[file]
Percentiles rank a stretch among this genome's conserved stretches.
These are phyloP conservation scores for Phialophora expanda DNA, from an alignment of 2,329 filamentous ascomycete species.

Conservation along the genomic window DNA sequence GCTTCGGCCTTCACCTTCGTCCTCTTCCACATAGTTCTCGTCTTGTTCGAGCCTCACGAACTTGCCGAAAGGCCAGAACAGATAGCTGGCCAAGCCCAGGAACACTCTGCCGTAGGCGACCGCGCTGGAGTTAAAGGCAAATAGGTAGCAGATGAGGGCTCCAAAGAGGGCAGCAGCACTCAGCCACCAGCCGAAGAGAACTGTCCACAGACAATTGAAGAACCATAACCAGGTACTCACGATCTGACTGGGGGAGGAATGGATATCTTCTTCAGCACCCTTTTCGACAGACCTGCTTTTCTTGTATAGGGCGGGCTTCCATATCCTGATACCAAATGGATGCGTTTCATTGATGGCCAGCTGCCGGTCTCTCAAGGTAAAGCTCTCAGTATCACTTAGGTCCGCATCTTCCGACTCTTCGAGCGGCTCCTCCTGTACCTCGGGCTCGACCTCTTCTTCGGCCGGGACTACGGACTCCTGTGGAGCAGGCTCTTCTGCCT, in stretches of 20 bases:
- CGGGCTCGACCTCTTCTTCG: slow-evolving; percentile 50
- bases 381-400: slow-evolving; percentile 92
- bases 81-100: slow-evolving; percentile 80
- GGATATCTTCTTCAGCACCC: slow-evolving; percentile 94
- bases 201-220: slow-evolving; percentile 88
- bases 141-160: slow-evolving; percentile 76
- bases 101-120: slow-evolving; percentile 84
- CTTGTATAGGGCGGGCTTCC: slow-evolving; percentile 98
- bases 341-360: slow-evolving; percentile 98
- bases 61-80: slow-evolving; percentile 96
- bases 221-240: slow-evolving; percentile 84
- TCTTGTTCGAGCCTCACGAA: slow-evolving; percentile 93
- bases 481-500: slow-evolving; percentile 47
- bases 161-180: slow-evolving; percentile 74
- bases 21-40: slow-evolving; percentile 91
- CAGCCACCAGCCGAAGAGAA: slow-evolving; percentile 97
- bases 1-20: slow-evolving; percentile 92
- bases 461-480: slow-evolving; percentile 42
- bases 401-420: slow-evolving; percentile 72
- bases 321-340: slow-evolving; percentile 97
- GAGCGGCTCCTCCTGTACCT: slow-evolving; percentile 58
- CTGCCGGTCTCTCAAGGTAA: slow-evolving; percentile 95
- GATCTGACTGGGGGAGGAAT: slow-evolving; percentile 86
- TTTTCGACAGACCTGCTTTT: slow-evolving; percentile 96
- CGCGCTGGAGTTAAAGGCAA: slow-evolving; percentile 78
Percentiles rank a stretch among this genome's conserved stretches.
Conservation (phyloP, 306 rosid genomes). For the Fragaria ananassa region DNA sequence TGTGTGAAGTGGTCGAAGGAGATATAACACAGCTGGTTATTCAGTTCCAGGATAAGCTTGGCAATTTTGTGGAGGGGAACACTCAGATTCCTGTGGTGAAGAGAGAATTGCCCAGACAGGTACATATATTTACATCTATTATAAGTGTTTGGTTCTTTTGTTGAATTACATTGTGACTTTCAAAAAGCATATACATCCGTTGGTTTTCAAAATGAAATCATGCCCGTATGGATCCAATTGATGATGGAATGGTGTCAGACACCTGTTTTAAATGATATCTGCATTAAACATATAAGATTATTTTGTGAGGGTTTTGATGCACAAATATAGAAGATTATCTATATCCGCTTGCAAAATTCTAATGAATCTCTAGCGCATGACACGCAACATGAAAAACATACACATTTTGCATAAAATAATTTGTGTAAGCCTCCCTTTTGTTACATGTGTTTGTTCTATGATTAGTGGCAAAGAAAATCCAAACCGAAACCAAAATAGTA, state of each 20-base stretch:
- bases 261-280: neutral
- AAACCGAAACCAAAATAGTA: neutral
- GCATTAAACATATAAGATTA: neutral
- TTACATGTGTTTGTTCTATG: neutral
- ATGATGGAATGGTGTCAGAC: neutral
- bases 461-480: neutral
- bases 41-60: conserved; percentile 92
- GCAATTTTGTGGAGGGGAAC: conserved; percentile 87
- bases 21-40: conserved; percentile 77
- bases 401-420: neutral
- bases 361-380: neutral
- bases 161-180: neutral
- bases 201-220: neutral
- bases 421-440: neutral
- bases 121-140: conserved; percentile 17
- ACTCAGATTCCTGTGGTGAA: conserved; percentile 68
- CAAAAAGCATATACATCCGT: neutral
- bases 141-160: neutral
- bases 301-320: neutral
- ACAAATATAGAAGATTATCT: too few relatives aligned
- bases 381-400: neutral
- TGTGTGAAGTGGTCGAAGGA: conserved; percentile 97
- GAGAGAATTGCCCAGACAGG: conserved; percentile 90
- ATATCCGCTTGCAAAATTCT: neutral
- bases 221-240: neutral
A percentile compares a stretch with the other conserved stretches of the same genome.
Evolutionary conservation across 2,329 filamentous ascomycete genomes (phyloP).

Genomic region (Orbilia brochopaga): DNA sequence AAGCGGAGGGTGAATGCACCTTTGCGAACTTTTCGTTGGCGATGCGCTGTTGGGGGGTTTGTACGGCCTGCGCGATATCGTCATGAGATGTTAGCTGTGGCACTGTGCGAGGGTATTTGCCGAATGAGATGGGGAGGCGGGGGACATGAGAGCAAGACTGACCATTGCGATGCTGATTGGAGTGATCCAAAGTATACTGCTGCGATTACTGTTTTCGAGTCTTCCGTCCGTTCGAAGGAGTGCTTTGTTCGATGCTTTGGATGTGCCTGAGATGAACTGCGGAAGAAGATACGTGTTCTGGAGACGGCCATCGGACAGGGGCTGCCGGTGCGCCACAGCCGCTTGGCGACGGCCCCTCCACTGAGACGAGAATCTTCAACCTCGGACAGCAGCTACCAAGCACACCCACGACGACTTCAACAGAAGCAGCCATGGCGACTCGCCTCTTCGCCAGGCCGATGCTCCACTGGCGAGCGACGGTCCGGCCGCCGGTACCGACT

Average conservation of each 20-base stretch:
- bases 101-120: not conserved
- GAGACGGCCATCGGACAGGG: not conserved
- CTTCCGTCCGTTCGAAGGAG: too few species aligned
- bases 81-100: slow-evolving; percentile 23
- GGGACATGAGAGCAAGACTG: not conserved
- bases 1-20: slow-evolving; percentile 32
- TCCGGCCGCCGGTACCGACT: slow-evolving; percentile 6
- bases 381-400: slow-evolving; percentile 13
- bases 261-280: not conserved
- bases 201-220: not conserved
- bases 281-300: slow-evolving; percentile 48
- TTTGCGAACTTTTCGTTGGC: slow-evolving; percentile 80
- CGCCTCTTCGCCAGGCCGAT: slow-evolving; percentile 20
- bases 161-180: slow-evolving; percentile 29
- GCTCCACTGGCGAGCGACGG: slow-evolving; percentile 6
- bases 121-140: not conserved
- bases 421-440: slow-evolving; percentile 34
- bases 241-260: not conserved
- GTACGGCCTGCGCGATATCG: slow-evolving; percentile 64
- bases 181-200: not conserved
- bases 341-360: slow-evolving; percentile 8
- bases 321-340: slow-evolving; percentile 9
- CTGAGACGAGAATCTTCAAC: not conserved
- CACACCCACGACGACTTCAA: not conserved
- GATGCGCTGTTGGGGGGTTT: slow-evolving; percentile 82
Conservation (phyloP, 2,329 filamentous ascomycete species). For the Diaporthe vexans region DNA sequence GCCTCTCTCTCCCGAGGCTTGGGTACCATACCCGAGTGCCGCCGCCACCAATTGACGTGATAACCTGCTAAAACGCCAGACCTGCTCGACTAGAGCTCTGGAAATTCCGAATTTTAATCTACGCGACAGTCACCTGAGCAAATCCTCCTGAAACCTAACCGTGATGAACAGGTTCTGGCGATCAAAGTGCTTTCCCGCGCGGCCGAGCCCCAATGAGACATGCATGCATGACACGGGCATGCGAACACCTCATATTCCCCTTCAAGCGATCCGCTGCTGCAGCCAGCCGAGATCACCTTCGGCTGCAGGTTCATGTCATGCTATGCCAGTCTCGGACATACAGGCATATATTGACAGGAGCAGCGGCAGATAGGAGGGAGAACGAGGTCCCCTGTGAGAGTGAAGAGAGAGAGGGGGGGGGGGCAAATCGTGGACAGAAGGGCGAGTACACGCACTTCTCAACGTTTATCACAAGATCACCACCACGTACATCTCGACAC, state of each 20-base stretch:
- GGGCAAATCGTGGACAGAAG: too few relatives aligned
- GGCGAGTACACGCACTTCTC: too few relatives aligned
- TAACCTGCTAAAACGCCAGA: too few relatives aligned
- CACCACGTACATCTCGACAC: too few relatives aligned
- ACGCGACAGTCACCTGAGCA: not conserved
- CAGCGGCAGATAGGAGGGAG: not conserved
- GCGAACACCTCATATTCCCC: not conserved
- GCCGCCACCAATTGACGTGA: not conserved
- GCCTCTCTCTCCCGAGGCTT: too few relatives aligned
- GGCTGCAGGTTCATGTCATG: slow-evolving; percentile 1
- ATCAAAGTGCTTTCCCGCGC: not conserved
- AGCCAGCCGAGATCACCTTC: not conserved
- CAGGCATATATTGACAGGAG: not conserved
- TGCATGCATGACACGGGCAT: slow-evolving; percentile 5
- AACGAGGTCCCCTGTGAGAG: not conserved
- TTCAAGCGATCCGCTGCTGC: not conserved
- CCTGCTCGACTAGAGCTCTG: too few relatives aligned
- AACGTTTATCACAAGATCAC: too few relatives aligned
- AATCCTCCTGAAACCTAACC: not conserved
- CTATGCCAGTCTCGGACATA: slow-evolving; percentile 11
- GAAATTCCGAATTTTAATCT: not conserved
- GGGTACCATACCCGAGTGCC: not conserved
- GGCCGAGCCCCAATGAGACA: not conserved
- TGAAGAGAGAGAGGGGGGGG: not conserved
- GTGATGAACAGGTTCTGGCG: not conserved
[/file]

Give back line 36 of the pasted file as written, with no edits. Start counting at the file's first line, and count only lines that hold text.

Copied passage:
- bases 461-480: neutral